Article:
Our plan would be to alternate breeding the does, probably no more than twice a year, certainly no more than three times per year. The purpose would be to provide feed for our pet cat and maybe the occasional serving of meat for ourselves. I'd like to give up buying cat food, thus reducing our carbon footprint, the household budget, and our dependence on the formal economy.

I'd welcome any advice on my specific questions, or any information you feel I should have that I don't.
6 years ago
You'll get the hang of it.  But yeah, the early failures are really disappointing.  While it's always good to question what is possible, it's also invaluable to pay attention to what has worked for the locals for a long time.  So try potatoes and other stuff, but do it alongside what is tried and tested in your area.
7 years ago
Potatoes from the store were probably treated with a growth inhibitor to keep them from sprouting.  They will often sprout nonetheless, but if the ones you used got an especially strong dose of the stuff, then that could account for them failing to grow.

If you don't want to pay for seed potatoes, which are certainly more expensive than just potatoes from the store, then try to find some from an organic grower near you.  That will probably give you potatoes which weren't treated with the inhibitor, and also probably give you a variety suited to your location.  The drawback there is that you have a possible increased risk of bringing in disease on those potatoes.  Tubers sold as seed potatoes are (at least in the US) usually certified seed potatoes, which means the incidence of disease is very low, though not zero.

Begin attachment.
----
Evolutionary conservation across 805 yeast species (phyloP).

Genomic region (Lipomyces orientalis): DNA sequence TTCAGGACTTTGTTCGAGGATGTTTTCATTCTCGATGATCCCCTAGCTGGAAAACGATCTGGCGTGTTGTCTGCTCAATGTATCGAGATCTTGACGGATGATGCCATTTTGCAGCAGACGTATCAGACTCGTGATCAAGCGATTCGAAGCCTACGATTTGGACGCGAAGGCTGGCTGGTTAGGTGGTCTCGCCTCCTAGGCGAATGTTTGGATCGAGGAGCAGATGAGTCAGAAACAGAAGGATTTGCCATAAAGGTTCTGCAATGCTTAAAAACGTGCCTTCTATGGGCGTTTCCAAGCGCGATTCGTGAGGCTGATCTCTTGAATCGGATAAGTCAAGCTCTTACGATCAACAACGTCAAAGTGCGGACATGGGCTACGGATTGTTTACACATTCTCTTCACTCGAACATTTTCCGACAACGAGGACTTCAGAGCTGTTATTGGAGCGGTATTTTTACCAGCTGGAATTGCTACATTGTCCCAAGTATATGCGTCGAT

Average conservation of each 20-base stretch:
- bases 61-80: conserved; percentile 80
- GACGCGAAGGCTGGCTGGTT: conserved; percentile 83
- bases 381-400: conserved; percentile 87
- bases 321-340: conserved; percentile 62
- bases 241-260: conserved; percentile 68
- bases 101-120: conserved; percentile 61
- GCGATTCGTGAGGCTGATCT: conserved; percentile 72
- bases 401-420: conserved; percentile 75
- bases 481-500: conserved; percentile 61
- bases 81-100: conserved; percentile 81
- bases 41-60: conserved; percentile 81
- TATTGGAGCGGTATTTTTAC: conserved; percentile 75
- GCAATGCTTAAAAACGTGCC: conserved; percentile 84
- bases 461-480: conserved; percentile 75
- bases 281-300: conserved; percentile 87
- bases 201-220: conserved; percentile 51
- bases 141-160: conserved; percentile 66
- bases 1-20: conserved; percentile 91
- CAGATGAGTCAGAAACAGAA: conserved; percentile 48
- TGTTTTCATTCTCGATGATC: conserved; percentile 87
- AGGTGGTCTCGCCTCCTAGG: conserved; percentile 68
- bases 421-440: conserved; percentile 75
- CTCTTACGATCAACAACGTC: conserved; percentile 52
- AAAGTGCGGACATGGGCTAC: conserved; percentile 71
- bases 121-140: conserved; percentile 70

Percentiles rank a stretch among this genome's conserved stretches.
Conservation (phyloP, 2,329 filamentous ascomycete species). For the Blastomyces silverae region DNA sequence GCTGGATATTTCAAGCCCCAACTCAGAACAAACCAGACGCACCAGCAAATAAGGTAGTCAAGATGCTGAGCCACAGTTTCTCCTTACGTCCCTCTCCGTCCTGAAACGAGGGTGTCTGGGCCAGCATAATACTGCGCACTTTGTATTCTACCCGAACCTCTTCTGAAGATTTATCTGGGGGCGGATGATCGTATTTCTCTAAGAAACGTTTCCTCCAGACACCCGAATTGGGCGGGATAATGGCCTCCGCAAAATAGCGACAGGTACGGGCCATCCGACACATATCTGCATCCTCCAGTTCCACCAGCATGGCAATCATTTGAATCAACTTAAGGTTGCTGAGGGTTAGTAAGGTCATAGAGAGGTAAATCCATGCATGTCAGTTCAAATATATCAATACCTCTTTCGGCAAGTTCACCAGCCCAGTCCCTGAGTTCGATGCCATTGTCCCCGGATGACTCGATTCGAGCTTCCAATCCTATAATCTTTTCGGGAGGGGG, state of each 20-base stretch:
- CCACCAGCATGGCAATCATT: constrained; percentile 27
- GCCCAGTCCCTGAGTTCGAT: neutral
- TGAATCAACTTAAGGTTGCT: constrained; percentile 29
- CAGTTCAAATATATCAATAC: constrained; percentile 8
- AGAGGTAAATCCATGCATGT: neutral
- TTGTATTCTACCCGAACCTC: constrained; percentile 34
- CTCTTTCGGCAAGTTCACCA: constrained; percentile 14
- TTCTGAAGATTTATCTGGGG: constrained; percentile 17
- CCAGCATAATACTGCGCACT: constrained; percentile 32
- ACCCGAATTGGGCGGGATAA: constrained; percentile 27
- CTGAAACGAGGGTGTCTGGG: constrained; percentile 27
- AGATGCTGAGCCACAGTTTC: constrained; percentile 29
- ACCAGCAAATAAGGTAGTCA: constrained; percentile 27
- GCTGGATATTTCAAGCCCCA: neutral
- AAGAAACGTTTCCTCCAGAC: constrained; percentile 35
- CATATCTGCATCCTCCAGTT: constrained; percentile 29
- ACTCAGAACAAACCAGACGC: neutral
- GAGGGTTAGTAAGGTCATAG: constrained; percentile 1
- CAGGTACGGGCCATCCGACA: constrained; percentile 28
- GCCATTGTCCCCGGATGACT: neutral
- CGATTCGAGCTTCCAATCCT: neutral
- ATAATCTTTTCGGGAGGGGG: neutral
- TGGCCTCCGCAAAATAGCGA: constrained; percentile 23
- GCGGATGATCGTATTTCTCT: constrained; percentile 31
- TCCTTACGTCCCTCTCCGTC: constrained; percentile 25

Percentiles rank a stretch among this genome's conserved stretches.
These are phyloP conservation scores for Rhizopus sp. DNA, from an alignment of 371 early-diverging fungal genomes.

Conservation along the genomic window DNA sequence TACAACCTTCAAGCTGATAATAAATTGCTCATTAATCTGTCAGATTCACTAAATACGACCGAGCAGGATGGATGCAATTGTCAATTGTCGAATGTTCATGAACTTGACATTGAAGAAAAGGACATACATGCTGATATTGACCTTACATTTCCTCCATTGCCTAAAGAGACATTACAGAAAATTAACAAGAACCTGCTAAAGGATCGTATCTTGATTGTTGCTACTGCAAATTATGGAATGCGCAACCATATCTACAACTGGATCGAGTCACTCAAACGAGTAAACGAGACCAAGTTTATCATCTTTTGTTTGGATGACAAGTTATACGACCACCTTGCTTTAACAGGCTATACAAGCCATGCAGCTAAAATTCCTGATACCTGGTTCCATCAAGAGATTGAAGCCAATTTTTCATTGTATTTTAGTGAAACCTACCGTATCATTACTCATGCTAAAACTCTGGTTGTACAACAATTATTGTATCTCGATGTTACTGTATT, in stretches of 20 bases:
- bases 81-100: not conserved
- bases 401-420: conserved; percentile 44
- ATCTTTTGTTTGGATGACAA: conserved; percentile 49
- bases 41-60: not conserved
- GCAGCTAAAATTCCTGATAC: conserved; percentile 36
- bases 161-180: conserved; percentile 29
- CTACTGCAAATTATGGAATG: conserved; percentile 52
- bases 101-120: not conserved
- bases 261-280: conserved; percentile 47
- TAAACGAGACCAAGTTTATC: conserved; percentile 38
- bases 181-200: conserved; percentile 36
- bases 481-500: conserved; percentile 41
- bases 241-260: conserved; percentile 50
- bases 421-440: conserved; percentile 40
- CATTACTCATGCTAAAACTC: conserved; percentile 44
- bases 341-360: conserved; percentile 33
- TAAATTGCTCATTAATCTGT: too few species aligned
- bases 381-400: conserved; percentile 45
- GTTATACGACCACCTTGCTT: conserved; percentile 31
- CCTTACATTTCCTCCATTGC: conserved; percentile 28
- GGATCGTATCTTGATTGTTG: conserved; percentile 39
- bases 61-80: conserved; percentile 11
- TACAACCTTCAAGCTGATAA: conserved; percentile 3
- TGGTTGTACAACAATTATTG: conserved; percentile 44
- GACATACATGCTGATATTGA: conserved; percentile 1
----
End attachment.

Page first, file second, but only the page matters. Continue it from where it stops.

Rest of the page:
7 years ago
I'm guessing temperature was not the issue in Costa Rica, though in case you live in someplace considerably cooler than I imagine, I'll point out that potatoes do not like to be planted in cold damp soil.  If your mulch of banana leaves was very heavy, it could cool the soil underneath considerably.  That's the drawback with mulch: most types lower the temperature for the roots/seeds. 

If low temperature's ruled out, then I'd ask about the source of both the compost and the seed potatoes.  What do you know about either of them? 

I know nothing at all about banana leaves.  Is it common to mulch with them?  There isn't some odd allelopathic property of banana leaves, is there?  Any possibility they were contaminated with fungicides or other sprays?
7 years ago
What about some of the mustards?  Those seeds seem to come up through just about anything.  Some of them are quite tall.  Some have corkscrew roots that drill down deeply, improving drainage.